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Apixy

Where can I learn everything to do with Unreal?

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Hi everyone

This is my first post here, I am glad I found this forum. It was helpful seeing discussions here as a guest and decided this is a really friendly community and hence I joined.

The topic question seems somewhat absurd but I am ready to take the challenge and learn.

I would like to learn everything to do with Unreal, so I can work on my game and execute the idea as best I can.

The other aspects of game development, (game design, concepts, 3d models, marketing and promotion etc...) can be taken care of. At the moment I am learning C++ at Pluralsight, I have a free account from Microsoft which you can get as well.

Here:

Anyhow, do you guys have a comprehensive resource for Unreal which covers everything in clear and concise manner. I don't mind reading but I would greatly prefer video as it's the way I best learn.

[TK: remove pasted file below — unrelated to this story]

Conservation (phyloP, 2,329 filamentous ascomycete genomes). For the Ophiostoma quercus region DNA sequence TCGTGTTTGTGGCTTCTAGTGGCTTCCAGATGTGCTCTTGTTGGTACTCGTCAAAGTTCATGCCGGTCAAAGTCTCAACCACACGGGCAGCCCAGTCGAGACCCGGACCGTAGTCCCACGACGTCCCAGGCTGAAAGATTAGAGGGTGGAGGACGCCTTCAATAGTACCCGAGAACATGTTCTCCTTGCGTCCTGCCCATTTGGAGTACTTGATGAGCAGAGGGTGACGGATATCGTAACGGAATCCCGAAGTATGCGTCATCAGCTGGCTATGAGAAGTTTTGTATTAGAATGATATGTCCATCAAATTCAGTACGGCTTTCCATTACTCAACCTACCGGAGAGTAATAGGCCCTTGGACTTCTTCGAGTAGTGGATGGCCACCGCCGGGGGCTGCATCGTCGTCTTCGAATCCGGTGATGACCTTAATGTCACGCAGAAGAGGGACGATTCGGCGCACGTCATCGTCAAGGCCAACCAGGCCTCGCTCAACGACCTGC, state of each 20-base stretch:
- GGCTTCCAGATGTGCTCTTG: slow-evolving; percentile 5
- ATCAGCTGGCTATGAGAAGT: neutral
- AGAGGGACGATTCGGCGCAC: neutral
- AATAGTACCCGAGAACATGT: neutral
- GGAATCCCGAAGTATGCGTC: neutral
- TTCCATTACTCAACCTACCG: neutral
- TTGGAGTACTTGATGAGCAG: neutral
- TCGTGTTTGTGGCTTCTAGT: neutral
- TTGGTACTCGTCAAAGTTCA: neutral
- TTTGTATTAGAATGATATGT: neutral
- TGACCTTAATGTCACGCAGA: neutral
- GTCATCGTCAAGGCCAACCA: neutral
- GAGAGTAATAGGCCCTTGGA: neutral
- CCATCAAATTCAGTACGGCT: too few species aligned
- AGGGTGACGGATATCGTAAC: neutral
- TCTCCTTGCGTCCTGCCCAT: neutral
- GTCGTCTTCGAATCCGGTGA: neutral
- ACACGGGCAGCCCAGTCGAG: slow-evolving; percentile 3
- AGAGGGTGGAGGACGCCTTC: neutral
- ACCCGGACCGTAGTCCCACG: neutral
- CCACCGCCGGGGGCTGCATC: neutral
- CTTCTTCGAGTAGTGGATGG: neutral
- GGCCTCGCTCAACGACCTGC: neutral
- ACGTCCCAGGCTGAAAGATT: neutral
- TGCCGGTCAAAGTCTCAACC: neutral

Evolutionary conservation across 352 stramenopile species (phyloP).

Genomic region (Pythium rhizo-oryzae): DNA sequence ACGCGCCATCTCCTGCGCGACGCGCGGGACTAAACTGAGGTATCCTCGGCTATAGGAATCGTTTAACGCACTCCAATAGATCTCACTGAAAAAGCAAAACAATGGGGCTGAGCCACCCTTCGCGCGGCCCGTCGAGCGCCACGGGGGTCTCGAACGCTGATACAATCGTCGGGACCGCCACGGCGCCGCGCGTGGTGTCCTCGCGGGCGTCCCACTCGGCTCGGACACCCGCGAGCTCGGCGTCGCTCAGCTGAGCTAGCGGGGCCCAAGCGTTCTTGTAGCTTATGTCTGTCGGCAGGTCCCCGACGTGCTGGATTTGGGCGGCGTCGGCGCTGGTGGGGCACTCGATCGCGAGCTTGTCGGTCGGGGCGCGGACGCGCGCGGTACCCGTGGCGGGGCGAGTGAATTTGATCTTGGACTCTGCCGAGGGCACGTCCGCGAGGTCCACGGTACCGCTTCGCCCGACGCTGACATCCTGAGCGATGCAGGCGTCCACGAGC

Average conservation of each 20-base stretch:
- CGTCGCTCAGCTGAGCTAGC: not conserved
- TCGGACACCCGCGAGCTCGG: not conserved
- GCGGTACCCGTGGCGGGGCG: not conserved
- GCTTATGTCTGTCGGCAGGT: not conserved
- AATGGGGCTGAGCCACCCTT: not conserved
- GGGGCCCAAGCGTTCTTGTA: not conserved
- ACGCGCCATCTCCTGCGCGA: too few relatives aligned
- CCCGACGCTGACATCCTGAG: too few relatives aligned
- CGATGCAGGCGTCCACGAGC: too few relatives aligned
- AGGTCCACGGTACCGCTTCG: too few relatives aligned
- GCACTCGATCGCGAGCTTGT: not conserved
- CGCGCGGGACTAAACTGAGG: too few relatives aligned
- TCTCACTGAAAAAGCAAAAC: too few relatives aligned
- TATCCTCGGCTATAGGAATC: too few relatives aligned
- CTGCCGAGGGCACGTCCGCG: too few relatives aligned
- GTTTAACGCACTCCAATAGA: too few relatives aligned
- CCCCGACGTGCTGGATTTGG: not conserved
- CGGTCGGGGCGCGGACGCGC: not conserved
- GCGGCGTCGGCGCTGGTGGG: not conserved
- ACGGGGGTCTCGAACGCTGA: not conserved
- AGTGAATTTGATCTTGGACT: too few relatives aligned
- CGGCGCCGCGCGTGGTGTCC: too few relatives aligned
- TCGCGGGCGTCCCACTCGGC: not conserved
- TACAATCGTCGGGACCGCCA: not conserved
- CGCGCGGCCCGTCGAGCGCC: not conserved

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14 minutes ago, TerraSkilll said:

I advise you to not aim to learn "everything" (in Unreal or other technologies), as it can be a futile endeavor and lead to frustration becaus of the huge ammount of content. Instead, aim to learn what you need to build your ideas (and most of the time it's much less than "everything"). Unreal has a steep learning curve, so it's good to break the learning in manageable chunks.

Anyway, Unreal site has a ton of learning resources, so it's a good starting point. They also have a Youtube channel, so check it out and see if it helps. Other than that, you could check online courses such as this on Udemy . I'm doing it, and liking so far.